The first question that may come to mind when considering a start-up is cost. Initiating a start-up requires significant planning and an understanding of your personal financial needs and reserves.
Bank of America found that, in 2015, a dental start-up can cost anywhere from $250,000 to $500,000 with an average costs of just under $400,0001. Add this to the student debt most dental students have after graduation and this can be a significant amount of debt.
Building: Do you want to build a brand new building or do you prefer to find an existing location to create a dental practice space?
Equipment and technology: Is it important to you to be on the cutting edge? Established practices can sometimes come with technology that needs to be refreshed.
Demand vs. supply: Is there in an opportunity in a high-demand area with a low concentration of practices?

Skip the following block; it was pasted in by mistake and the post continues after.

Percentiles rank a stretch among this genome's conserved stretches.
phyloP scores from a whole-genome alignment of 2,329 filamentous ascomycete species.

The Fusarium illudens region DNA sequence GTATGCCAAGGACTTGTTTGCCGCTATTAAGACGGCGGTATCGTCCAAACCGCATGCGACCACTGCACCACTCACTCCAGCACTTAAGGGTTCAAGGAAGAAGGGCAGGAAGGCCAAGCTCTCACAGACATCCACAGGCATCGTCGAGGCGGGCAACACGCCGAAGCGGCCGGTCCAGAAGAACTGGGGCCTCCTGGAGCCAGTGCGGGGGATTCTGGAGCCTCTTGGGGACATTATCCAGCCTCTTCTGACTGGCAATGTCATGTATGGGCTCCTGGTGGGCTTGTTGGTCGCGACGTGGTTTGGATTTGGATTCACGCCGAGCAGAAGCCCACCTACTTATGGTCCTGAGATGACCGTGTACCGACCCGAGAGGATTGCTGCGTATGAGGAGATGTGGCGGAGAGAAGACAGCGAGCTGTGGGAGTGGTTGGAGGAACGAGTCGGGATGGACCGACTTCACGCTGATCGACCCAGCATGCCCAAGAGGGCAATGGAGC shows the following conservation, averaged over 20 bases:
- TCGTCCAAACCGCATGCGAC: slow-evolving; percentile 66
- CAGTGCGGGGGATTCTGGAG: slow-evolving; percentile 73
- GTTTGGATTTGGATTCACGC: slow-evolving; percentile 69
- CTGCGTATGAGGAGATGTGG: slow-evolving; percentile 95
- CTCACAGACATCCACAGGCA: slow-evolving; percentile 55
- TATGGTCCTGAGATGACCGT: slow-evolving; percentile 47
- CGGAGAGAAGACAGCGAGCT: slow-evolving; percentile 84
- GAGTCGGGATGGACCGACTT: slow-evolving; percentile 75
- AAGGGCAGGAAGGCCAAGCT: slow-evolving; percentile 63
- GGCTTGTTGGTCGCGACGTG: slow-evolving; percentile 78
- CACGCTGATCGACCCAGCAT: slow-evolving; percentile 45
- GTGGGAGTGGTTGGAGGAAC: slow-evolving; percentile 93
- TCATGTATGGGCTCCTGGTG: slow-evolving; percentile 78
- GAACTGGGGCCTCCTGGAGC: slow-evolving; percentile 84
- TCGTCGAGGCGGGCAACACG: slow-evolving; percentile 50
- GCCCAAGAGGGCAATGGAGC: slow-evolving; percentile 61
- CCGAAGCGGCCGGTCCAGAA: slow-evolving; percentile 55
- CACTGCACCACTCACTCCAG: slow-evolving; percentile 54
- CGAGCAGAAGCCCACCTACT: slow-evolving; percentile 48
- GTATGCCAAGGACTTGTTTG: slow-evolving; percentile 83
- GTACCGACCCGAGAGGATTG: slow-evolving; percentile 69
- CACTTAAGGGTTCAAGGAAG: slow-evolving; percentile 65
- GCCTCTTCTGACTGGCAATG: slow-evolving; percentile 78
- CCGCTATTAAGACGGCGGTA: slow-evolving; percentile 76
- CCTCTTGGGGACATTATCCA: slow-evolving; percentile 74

What are your financial reserves or other income sources: Establishing a patient base does take time. If we assume a strong new patient flow of 35 patients per month and a retention rate of 85%, building up to an active patient base of 2,000 patients could take up to 5.5 years. It is important to ensure you have adequate financing and capital to support you and the practice in the early years.
Differentiation: Do you offer a special skill, like being bilingual, the ability to sedate, etc., that doesn’t currently exist in the market? If so, starting a practice may be right for you.
Regardless of your decision of how you own – whether through starting up a new practice or buying an established practice – it’s important that you understand your personal goals, your own personality and perform the financial and operational diligence necessary to reduce the potential risks of ownership. Surrounding yourself with the right team of professionals is critical in the potentially complex but extremely rewarding career of dentistry.
1Dental Practice Start-Up: Top-10 Tips For Success by John Fiore, Bank of America Practice Solutions